When her mother disappears during a weekend trip, Florine Gilham’s idyllic childhood is turned upside down. Until then she’d been blissfully insulated by the rhythms of family life in small town Maine: watching from the granite cliffs above the sea for her father’s lobster boat to come into port, making bread with her grandmother, and infiltrating the summer tourist camps with her friends. But with her mother gone, the heart falls out of Florine’s life and she and her father are isolated as they struggle to manage their loss.
Both sustained and challenged by the advice and expectations of her family and neighbors, Florine grows up with her spirit intact. And when her father’s past comes to call, she must accept that life won’t ever be the same while keeping her mother vivid in her memories.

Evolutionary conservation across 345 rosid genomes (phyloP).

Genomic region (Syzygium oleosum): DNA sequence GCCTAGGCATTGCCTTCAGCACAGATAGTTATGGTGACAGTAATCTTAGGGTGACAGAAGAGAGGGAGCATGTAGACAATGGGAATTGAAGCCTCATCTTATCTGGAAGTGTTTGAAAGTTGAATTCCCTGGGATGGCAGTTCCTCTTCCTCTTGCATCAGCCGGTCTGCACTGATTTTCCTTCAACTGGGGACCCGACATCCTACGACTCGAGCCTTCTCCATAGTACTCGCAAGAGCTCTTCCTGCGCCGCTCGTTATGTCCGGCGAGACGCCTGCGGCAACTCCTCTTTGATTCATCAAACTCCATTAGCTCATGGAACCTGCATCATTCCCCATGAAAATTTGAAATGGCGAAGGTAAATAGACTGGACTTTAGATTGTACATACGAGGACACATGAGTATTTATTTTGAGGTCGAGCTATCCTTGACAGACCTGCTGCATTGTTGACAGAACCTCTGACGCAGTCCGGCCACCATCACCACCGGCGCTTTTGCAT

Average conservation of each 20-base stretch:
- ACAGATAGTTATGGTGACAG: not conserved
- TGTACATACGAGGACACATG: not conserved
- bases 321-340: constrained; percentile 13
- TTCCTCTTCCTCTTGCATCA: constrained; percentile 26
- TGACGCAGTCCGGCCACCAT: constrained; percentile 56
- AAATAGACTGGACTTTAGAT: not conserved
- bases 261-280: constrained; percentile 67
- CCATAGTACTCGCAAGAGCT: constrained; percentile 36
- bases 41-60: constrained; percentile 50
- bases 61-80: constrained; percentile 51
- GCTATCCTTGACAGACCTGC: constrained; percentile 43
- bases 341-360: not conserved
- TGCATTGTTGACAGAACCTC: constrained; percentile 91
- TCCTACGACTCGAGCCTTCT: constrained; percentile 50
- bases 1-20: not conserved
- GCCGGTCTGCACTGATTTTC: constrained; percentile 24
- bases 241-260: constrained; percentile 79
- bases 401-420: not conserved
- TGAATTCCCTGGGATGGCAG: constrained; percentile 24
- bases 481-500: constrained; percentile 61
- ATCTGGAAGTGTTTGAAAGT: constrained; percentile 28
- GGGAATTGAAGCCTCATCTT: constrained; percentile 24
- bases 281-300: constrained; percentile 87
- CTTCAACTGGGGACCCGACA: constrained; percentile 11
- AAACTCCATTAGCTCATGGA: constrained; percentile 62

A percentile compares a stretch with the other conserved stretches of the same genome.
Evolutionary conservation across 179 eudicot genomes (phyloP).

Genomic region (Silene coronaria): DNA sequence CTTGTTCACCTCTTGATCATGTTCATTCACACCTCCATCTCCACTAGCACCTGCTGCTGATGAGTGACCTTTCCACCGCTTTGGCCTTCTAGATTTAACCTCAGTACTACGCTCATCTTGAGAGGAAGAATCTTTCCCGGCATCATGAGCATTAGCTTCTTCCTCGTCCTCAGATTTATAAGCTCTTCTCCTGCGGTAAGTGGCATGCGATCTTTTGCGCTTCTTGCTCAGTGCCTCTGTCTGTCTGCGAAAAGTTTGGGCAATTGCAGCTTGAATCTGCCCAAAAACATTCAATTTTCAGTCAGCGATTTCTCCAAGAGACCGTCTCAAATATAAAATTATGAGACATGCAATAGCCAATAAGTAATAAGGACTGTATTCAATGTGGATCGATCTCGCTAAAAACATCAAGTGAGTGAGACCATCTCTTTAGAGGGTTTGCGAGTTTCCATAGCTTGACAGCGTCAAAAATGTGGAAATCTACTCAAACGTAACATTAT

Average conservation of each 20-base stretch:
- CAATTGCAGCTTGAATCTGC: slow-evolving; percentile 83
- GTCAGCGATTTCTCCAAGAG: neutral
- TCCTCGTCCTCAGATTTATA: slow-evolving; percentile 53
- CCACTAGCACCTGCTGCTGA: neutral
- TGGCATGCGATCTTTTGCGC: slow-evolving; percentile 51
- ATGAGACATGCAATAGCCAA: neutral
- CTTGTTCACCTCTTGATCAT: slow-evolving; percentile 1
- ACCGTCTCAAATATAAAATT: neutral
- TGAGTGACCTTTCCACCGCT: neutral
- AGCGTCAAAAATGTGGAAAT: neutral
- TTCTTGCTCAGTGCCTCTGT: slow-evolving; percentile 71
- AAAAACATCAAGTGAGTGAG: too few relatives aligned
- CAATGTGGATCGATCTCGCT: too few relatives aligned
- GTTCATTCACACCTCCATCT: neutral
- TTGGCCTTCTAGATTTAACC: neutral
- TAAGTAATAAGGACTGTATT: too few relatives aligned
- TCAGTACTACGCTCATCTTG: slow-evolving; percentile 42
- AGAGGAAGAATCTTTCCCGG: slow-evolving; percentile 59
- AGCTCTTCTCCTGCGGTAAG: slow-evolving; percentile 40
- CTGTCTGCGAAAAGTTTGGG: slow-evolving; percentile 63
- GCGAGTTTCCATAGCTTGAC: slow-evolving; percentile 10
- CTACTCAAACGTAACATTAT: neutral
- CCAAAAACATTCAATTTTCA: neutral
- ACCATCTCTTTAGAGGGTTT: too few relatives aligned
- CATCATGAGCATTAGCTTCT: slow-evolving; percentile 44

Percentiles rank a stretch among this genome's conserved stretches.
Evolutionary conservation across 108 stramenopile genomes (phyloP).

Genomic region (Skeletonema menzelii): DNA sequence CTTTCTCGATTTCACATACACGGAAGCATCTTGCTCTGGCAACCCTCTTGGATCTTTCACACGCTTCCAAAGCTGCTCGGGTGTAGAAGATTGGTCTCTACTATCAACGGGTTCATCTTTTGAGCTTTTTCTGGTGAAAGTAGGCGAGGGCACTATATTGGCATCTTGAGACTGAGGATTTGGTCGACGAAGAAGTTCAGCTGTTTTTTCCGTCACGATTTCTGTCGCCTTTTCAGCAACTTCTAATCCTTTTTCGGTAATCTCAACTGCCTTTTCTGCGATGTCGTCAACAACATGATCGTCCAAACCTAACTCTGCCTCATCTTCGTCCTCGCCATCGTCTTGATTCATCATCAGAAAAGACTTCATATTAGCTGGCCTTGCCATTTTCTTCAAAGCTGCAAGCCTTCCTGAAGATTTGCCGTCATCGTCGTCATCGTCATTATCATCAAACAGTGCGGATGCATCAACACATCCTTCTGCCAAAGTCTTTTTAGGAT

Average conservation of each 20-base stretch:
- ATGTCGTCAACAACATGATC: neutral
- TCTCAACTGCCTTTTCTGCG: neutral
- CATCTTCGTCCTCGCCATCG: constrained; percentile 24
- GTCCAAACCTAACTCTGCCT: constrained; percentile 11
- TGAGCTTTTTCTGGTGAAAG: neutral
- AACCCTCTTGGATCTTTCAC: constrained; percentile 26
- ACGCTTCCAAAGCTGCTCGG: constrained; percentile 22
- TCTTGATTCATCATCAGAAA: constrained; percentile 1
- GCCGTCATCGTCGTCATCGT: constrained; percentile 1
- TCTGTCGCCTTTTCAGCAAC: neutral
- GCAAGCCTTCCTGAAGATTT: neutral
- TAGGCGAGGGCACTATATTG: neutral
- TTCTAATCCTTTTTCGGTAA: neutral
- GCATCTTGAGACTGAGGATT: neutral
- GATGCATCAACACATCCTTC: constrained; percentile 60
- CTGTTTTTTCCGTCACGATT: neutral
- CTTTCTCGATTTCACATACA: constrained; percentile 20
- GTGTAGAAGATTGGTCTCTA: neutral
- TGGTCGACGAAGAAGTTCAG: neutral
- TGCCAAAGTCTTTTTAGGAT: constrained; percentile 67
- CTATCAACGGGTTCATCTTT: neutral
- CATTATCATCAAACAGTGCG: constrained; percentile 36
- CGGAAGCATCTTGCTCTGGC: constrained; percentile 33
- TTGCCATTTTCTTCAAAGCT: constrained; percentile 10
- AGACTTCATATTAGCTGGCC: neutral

With Fannie Flagg’s humor and Elizabeth Stroud’s sense of place, this debut is an extraordinary snapshot of a bygone America through the eyes of an inspiring girl blazing her own path to womanhood.
“So rapturously moving, I could barely bring myself to close the final page.” (Caroline Leavitt, New York Times best-selling author of Pictures of You)
“Not since Ellen Foster have I rooted so hard for a fictional girl.” (Monica Wood, author of Any Bitter Thing)
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Coming of age in Maine, circa 1963
I enjoyed the story, but I rarely re-listen to anything. Too many wonderful stories waiting to be heard !
Grand. I wanted her to be my grandmother.
My first time listening to Luci Christian. I thought she was excellent. She has a " young" voice that suited the first-person narrator, and she added a touch of Maine accenting to her reading of the adult characters.
No, it wasn't a page turner. This is a coming of age story, not a thriller.
- Ruth Bain